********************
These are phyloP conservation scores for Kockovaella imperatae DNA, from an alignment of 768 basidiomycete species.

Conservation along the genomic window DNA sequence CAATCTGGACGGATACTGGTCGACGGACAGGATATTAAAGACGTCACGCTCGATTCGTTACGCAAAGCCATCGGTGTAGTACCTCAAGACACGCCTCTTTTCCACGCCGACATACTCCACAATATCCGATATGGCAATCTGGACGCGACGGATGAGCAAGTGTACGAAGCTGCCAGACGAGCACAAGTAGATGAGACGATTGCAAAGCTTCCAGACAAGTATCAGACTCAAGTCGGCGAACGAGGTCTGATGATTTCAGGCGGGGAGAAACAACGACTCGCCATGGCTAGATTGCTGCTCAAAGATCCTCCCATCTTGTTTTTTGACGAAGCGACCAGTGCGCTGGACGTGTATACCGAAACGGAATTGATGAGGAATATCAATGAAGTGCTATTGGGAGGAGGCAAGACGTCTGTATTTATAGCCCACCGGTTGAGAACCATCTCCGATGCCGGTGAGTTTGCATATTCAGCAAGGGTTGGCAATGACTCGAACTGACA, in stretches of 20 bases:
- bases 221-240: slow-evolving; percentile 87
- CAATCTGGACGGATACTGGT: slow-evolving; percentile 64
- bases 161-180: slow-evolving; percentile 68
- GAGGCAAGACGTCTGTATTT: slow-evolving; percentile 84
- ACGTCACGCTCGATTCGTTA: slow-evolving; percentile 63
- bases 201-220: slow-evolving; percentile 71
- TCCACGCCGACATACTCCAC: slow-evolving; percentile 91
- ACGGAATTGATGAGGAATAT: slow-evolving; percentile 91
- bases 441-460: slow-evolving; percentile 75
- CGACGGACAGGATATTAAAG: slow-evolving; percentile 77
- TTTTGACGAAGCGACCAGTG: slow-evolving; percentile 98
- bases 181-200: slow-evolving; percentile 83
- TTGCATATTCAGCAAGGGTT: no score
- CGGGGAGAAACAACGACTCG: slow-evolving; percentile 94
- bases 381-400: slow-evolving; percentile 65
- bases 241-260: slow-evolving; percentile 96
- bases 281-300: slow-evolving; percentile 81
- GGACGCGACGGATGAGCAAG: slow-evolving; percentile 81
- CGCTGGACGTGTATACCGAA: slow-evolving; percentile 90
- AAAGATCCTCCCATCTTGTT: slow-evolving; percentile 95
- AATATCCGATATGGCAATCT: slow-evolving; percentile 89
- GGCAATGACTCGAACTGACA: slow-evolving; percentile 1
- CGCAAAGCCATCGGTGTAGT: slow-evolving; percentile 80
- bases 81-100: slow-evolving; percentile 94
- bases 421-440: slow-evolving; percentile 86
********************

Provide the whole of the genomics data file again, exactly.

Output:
These are phyloP conservation scores for Kockovaella imperatae DNA, from an alignment of 768 basidiomycete species.

Conservation along the genomic window DNA sequence CAATCTGGACGGATACTGGTCGACGGACAGGATATTAAAGACGTCACGCTCGATTCGTTACGCAAAGCCATCGGTGTAGTACCTCAAGACACGCCTCTTTTCCACGCCGACATACTCCACAATATCCGATATGGCAATCTGGACGCGACGGATGAGCAAGTGTACGAAGCTGCCAGACGAGCACAAGTAGATGAGACGATTGCAAAGCTTCCAGACAAGTATCAGACTCAAGTCGGCGAACGAGGTCTGATGATTTCAGGCGGGGAGAAACAACGACTCGCCATGGCTAGATTGCTGCTCAAAGATCCTCCCATCTTGTTTTTTGACGAAGCGACCAGTGCGCTGGACGTGTATACCGAAACGGAATTGATGAGGAATATCAATGAAGTGCTATTGGGAGGAGGCAAGACGTCTGTATTTATAGCCCACCGGTTGAGAACCATCTCCGATGCCGGTGAGTTTGCATATTCAGCAAGGGTTGGCAATGACTCGAACTGACA, in stretches of 20 bases:
- bases 221-240: slow-evolving; percentile 87
- CAATCTGGACGGATACTGGT: slow-evolving; percentile 64
- bases 161-180: slow-evolving; percentile 68
- GAGGCAAGACGTCTGTATTT: slow-evolving; percentile 84
- ACGTCACGCTCGATTCGTTA: slow-evolving; percentile 63
- bases 201-220: slow-evolving; percentile 71
- TCCACGCCGACATACTCCAC: slow-evolving; percentile 91
- ACGGAATTGATGAGGAATAT: slow-evolving; percentile 91
- bases 441-460: slow-evolving; percentile 75
- CGACGGACAGGATATTAAAG: slow-evolving; percentile 77
- TTTTGACGAAGCGACCAGTG: slow-evolving; percentile 98
- bases 181-200: slow-evolving; percentile 83
- TTGCATATTCAGCAAGGGTT: no score
- CGGGGAGAAACAACGACTCG: slow-evolving; percentile 94
- bases 381-400: slow-evolving; percentile 65
- bases 241-260: slow-evolving; percentile 96
- bases 281-300: slow-evolving; percentile 81
- GGACGCGACGGATGAGCAAG: slow-evolving; percentile 81
- CGCTGGACGTGTATACCGAA: slow-evolving; percentile 90
- AAAGATCCTCCCATCTTGTT: slow-evolving; percentile 95
- AATATCCGATATGGCAATCT: slow-evolving; percentile 89
- GGCAATGACTCGAACTGACA: slow-evolving; percentile 1
- CGCAAAGCCATCGGTGTAGT: slow-evolving; percentile 80
- bases 81-100: slow-evolving; percentile 94
- bases 421-440: slow-evolving; percentile 86